The undergraduate editorial board of the Michigan State Journal of History (MSJoH) is pleased to announce the release of Volume 7!
This volume continues the tradition of featuring outstanding undergraduate scholarship at the university. As one of the few undergraduate-operated journals in the country, the journal strives to reflect the intellectual climate fostered by the Department of History. It is our privilege to publish works of such high intellectual caliber.
Volume 8, 2016
Kolt Ewing, Editor-in-Chief
A brief discussion of the academic journal. Includes acknowledgement of the undergraduate editorial board and faculty that were indispensable to the project.
Contrary to popular belief, Magna Carta is by no mean an outcry for freedom and liberty in modern sense; rather, it is a promulgation of the interest of the English magnates. Their struggle for power needed the help of the towns and townspeople. The purpose of this essay is to examine how Magna Carta reflects this profound relationship between the English magnates in the countryside and the dwellers in the town, namely the magnates’ recognition of cities’ importance as well as the former’s desire to repress the expansion of this importance.
“During the late 1960s in the heyday of the Black Power era, members of the black working class began militantly organizing in the factories of Chrysler, Ford, and General Motors for better working conditions and an end to racism. Their targets were not only the plant management, but also the union bureaucracy of the United Auto Workers (UAW). Calling each local struggle a Revolutionary Union Movement, together they formed the city-wide League of Revolutionary Black Workers. These workers were self-described Marxist-Leninists and the architects of chants such as “U-A-W means You Ain’t White” and “Put a Halter on Walter.” Black women, like the one quoted earlier, were active participants in these organizations.”
The objective of this paper is to analyze how Italians could have created their post-war identity via neorealist films. This is achieved by considering the following questions: How did Italians view Germans?; How did Italians view Americans?; and How did Italians view Italians?. These questions were analyzed by looking at five films from two leading directors covering the years 1945-1950. The analysis revealed that Italians are united by similar pain, society fails to consider the future of Italy, Americanization inhibits identity creation, and the institutions in place cannot operate under the current situation and cannot provide for its citizens. While the films did achieve their desired outcome (social and moral upheaval), the population was not able to fully embrace the message because they were so traumatized that they subconsciously desired escapist films to sooth their social and psychological trauma.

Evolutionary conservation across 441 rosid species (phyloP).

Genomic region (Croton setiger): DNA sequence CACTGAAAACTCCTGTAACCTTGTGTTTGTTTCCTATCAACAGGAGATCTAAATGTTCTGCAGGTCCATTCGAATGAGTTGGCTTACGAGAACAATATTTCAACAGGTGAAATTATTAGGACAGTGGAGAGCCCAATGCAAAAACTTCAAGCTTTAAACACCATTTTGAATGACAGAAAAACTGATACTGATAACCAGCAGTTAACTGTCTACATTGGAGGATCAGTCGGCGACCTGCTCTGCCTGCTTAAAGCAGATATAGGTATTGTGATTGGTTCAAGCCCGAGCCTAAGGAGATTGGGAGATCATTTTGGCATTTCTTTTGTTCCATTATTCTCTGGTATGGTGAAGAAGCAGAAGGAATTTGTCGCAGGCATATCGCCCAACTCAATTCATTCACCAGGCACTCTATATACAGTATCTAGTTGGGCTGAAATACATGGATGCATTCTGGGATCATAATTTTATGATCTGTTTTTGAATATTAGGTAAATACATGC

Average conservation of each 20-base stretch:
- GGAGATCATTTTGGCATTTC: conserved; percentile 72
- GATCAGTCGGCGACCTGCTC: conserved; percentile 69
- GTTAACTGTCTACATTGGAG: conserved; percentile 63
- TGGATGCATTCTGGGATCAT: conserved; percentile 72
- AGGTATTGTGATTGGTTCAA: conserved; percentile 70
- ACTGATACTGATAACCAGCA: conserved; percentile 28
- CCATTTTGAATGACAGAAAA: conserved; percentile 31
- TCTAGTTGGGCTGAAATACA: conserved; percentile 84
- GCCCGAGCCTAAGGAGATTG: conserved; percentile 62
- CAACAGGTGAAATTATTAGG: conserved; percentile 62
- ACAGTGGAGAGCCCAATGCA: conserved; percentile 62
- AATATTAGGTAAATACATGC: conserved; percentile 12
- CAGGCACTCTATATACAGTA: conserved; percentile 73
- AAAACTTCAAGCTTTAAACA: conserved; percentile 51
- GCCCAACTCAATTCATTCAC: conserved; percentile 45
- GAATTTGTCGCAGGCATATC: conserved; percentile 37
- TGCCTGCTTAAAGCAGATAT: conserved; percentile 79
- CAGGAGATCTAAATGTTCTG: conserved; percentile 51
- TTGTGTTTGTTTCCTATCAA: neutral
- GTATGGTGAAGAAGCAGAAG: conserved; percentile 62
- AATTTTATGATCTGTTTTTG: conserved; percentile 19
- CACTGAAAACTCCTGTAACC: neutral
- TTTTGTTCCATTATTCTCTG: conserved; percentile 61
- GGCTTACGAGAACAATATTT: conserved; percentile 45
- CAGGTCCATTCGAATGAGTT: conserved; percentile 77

The Economic Miracle in Italy was a period of unprecedented economic growth from 1958-1962. This essay looks explore the origins of this economic post-war boom and in a larger context discuss how it affected Italian society. In discussing how it altered Italian society it will show the correlation between the increasing advancement of consumer goods in Italy with the rise in urbanization in Italian cities. Then the essay will analyze how the Economic Miracle altered the religious and political spheres in Italy.
A brief overview of how submissions to the journal are evaluated.
Do you have scholarly work that you believe would make a strong additional to the MSJoH? Herein lies our policies in regards to submissions.
The staff directly responsible for the success of Volume 8.
Previous Journal Volumes of the MSJoH
For the first time, interested scholars are able to revisit the intellectual research of former students in the newly archived Volumes 1-6. Showcased within them is the research of aspiring historians that covers a diverse selection of topics, spanning various cultural areas and eras of the historical world.